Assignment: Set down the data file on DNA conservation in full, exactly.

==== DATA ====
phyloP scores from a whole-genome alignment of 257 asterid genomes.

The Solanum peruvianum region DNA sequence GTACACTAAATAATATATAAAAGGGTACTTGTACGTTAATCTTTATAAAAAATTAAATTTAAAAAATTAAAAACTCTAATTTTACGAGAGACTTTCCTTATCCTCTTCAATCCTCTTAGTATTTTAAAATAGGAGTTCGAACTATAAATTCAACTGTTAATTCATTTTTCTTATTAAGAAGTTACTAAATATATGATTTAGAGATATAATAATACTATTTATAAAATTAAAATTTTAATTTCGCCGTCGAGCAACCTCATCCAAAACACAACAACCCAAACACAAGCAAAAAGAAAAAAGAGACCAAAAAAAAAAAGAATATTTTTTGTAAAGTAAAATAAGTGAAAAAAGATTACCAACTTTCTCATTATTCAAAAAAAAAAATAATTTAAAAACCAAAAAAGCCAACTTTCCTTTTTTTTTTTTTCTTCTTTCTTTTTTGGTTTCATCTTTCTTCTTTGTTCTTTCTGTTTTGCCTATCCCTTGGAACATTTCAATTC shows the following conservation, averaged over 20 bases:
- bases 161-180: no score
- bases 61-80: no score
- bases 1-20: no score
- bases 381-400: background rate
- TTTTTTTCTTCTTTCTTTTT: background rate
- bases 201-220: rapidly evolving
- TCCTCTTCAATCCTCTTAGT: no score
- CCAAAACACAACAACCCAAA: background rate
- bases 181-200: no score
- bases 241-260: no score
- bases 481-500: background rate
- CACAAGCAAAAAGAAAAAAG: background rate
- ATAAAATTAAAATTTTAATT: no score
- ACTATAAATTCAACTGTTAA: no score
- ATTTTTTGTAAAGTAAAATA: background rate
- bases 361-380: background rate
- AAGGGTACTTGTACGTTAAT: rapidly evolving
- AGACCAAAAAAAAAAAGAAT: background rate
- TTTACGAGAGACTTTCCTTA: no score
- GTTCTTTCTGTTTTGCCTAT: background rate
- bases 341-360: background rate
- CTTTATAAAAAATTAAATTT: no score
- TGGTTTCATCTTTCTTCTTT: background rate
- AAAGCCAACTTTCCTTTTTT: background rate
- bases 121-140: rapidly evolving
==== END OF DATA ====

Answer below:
phyloP scores from a whole-genome alignment of 257 asterid genomes.

The Solanum peruvianum region DNA sequence GTACACTAAATAATATATAAAAGGGTACTTGTACGTTAATCTTTATAAAAAATTAAATTTAAAAAATTAAAAACTCTAATTTTACGAGAGACTTTCCTTATCCTCTTCAATCCTCTTAGTATTTTAAAATAGGAGTTCGAACTATAAATTCAACTGTTAATTCATTTTTCTTATTAAGAAGTTACTAAATATATGATTTAGAGATATAATAATACTATTTATAAAATTAAAATTTTAATTTCGCCGTCGAGCAACCTCATCCAAAACACAACAACCCAAACACAAGCAAAAAGAAAAAAGAGACCAAAAAAAAAAAGAATATTTTTTGTAAAGTAAAATAAGTGAAAAAAGATTACCAACTTTCTCATTATTCAAAAAAAAAAATAATTTAAAAACCAAAAAAGCCAACTTTCCTTTTTTTTTTTTTCTTCTTTCTTTTTTGGTTTCATCTTTCTTCTTTGTTCTTTCTGTTTTGCCTATCCCTTGGAACATTTCAATTC shows the following conservation, averaged over 20 bases:
- bases 161-180: no score
- bases 61-80: no score
- bases 1-20: no score
- bases 381-400: background rate
- TTTTTTTCTTCTTTCTTTTT: background rate
- bases 201-220: rapidly evolving
- TCCTCTTCAATCCTCTTAGT: no score
- CCAAAACACAACAACCCAAA: background rate
- bases 181-200: no score
- bases 241-260: no score
- bases 481-500: background rate
- CACAAGCAAAAAGAAAAAAG: background rate
- ATAAAATTAAAATTTTAATT: no score
- ACTATAAATTCAACTGTTAA: no score
- ATTTTTTGTAAAGTAAAATA: background rate
- bases 361-380: background rate
- AAGGGTACTTGTACGTTAAT: rapidly evolving
- AGACCAAAAAAAAAAAGAAT: background rate
- TTTACGAGAGACTTTCCTTA: no score
- GTTCTTTCTGTTTTGCCTAT: background rate
- bases 341-360: background rate
- CTTTATAAAAAATTAAATTT: no score
- TGGTTTCATCTTTCTTCTTT: background rate
- AAAGCCAACTTTCCTTTTTT: background rate
- bases 121-140: rapidly evolving